DIVA AMON: So my name is Diva Amon. And I'm originally from Trinidad and Tobago, but I'm currently based at the Natural History Museum in London.

KWONG: Diva grew up swimming and sailing and snorkeling in those waters of the Caribbean. She studies the deep sea, human impacts too. And every so often, researchers like her will come across these whale falls, carcasses that have floated down to the bottom. Diva likens them to food packages from the sky...

SOFIA: (Laughter).

KWONG: Yeah, for the creatures down below to consume.

SOFIA: OK. And what is it like down there, like, in the deep sea?

KWONG: Cold...

SOFIA: Yeah.

KWONG: ...Dark - very, very dark - high pressure, all the water pushing down. And it's also full of these very interesting organisms that you can see when they turn those lights on in the submersibles. And they will - some of them will feed on little bits of matter that are falling from the surface almost like snow.

AMON: So it's mostly dead plankton, dead shells of animals, their poop. That forms marine snow. But occasionally, you tend to get larger packages of food, so things like dead whales or trees or manta rays or turtles. When they die, they often drift down into the deep sea. And when they hit that deep-sea floor, it's like Thanksgiving or Christmas. And like your family come from all over the country for these events, you know, different species come from all over the deep sea.

SOFIA: So, like, they don't want to be there, but there's so much food that they have to.

KWONG: (Laughter).

SOFIA: You know what I mean?

KWONG: You can't pass it up.

SOFIA: (Laughter).

KWONG: I mean, this is a - this is like a Christmas miracle. It can nurture that part of the deep-sea floor for centuries.

SOFIA: Wow.

KWONG: The whale - average whale carcass has two tons of carbon in it.

SOFIA: Holy crap (laughter).

KWONG: (Laughter) Diva said that's the equivalent of 2,000 years' worth of the marine snow we were talking about earlier.

SOFIA: That just normally falls.

KWONG: That normally falls down from the surface, exactly.

SOFIA: Wow. OK. And so what kind of creatures enjoy freshly fallen whale?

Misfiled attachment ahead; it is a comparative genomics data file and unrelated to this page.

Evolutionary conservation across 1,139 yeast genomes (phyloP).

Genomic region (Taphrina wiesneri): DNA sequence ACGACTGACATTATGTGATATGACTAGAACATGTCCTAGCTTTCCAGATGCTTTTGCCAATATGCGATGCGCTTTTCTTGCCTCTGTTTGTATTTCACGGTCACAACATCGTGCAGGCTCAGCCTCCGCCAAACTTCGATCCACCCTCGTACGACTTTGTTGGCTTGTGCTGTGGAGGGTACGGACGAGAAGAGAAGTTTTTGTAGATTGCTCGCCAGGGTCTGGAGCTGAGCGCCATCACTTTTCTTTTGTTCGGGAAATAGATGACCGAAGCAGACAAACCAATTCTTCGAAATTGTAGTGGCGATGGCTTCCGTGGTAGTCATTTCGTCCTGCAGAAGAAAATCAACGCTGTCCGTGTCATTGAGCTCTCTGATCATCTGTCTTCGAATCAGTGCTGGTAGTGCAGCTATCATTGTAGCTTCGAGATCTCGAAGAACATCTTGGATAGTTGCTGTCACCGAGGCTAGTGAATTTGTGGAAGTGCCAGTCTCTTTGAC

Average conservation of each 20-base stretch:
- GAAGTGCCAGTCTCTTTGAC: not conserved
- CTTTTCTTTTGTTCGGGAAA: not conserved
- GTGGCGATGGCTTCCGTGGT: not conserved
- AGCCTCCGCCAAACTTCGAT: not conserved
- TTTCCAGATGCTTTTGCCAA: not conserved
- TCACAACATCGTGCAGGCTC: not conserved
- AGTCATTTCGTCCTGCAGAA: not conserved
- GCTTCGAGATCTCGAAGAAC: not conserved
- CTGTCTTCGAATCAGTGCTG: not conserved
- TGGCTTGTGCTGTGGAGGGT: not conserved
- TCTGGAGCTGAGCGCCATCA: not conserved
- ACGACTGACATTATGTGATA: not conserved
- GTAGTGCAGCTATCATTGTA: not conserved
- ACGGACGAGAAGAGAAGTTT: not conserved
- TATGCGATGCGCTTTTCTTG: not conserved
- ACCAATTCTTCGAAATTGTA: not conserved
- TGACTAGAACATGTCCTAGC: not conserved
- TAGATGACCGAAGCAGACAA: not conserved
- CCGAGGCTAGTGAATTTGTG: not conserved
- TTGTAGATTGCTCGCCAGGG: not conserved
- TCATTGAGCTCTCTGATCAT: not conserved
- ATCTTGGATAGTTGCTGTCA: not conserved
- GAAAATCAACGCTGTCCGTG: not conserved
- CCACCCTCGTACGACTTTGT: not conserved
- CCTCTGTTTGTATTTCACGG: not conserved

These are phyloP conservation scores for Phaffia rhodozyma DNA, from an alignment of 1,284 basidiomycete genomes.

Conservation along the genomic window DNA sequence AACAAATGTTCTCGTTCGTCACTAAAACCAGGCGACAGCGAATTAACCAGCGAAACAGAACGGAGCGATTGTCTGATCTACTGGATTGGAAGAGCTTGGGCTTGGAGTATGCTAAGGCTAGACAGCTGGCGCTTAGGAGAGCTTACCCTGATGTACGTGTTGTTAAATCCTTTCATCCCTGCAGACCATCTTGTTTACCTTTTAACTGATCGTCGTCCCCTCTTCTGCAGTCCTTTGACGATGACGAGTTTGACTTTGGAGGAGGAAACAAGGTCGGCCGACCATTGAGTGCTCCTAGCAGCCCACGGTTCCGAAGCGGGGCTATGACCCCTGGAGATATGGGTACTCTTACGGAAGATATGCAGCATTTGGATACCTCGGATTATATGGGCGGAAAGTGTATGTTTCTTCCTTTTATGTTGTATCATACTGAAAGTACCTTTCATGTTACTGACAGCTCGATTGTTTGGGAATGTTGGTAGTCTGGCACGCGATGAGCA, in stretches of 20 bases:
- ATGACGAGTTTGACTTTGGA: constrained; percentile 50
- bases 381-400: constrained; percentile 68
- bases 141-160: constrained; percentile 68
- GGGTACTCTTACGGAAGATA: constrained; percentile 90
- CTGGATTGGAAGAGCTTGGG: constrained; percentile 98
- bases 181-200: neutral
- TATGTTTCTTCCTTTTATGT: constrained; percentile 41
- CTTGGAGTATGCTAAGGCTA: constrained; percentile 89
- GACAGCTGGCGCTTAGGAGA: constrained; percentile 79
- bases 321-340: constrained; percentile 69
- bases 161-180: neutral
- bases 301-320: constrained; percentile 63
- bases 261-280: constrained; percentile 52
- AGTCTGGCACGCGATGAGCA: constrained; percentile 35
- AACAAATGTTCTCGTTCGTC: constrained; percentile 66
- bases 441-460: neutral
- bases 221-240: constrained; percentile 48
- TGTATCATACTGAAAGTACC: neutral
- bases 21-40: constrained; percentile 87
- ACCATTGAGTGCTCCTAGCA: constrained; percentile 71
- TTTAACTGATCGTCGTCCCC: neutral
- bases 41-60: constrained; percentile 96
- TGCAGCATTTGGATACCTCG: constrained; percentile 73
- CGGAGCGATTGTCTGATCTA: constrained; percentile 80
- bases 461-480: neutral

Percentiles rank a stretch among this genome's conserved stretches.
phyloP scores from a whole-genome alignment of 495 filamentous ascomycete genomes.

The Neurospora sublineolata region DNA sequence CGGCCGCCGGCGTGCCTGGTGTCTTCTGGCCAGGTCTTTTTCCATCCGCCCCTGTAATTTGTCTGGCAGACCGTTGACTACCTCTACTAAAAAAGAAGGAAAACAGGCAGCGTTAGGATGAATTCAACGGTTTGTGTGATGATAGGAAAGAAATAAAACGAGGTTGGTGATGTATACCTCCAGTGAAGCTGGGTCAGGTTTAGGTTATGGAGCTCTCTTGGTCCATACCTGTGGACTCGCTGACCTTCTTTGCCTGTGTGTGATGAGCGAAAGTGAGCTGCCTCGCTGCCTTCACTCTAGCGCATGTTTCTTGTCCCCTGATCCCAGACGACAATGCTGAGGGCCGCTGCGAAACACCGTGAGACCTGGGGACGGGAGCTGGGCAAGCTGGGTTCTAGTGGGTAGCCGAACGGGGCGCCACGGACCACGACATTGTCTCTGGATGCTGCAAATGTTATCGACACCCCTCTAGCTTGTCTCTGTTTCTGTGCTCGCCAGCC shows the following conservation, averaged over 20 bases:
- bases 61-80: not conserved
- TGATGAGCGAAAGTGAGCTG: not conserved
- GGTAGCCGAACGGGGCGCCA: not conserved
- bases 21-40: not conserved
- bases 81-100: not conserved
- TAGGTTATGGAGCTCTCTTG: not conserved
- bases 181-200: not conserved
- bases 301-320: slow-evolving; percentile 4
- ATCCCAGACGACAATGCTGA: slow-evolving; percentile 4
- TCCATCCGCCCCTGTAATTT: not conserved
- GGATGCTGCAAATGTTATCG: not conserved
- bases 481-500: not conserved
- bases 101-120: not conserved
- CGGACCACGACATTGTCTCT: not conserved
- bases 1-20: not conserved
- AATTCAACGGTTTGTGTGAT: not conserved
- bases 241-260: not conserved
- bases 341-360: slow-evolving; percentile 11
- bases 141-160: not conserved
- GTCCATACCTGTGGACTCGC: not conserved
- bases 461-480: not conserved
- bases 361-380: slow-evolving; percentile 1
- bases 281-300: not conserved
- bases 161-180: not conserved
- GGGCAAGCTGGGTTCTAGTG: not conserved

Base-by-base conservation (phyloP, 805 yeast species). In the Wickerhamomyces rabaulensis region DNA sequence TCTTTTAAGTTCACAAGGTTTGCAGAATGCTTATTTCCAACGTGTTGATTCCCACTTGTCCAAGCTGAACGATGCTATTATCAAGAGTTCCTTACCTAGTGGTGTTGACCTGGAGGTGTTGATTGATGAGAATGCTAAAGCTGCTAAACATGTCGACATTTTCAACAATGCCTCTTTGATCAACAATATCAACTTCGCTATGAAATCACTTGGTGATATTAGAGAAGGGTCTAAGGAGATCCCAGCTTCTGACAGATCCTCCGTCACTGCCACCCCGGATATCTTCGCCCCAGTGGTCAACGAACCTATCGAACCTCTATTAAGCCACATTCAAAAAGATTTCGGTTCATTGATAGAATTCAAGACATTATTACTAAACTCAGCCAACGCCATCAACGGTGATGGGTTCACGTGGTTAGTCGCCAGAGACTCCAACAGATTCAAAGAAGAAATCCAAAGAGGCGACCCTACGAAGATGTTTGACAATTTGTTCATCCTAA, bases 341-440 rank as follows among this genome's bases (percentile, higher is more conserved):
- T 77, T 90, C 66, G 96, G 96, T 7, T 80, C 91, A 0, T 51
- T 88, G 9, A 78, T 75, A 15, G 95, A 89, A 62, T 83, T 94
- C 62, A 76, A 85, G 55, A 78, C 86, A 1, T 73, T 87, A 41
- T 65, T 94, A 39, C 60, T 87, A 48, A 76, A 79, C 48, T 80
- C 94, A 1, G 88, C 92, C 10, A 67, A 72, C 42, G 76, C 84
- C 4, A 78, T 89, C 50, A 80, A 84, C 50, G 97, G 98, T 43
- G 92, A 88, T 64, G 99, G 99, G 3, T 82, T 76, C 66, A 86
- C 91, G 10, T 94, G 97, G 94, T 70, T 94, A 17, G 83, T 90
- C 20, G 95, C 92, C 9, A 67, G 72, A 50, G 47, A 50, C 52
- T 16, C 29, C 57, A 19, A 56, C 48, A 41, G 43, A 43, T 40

KWONG: This is the coolest part to me.

SOFIA: OK.

KWONG: Well, there are different stages to a whale fall, and each step brings different organisms to the table. Putting the tablecloth out there...

SOFIA: Right.

KWONG: ...A whale has freshly fallen. First is the mobile scavenger stage.

AMON: Big fish, like sharks and rattails and hagfish, and big crustaceans like isopods - which are kind of like roly-polies - and amphipods and lobsters, they come from far and wide to feed on the flesh of the whale.

KWONG: OK. They're first to the buffet.

AMON: Exactly.

KWONG: They're those relatives who can't help themselves.

AMON: Exactly.

KWONG: Dive right in.

AMON: And they just clean it up...

KWONG: (Laughter).

AMON: ...Clean it up, clean of all the - clean up that carcass.

KWONG: And they clean the carcass to the bones, creating this nutrient-rich area in the surrounding sediment that sets the table for stage two, the enrichment opportunist stage. Yeah. And a completely different group of animals pull up a chair to eat.

AMON: So you'll get things that are much smaller in size, so little crustaceans or little worms, a lot of things that live in the sediment and sort of eat up all those little crumbs that have been left essentially from the feeding activity before.

KWONG: Giving way to stage three, the self-fulfilling stage when just the bones are left, and bacteria break down fat trapped inside those bones. And while they do that, they produce hydrogen sulfide as a byproduct of that reaction.

SOFIA: Like the gas found in drilling for, like, oil.

KWONG: Yeah. It smells like rotten eggs to us, but that hydrogen sulfide is used by different bacteria and other microbes to power their life.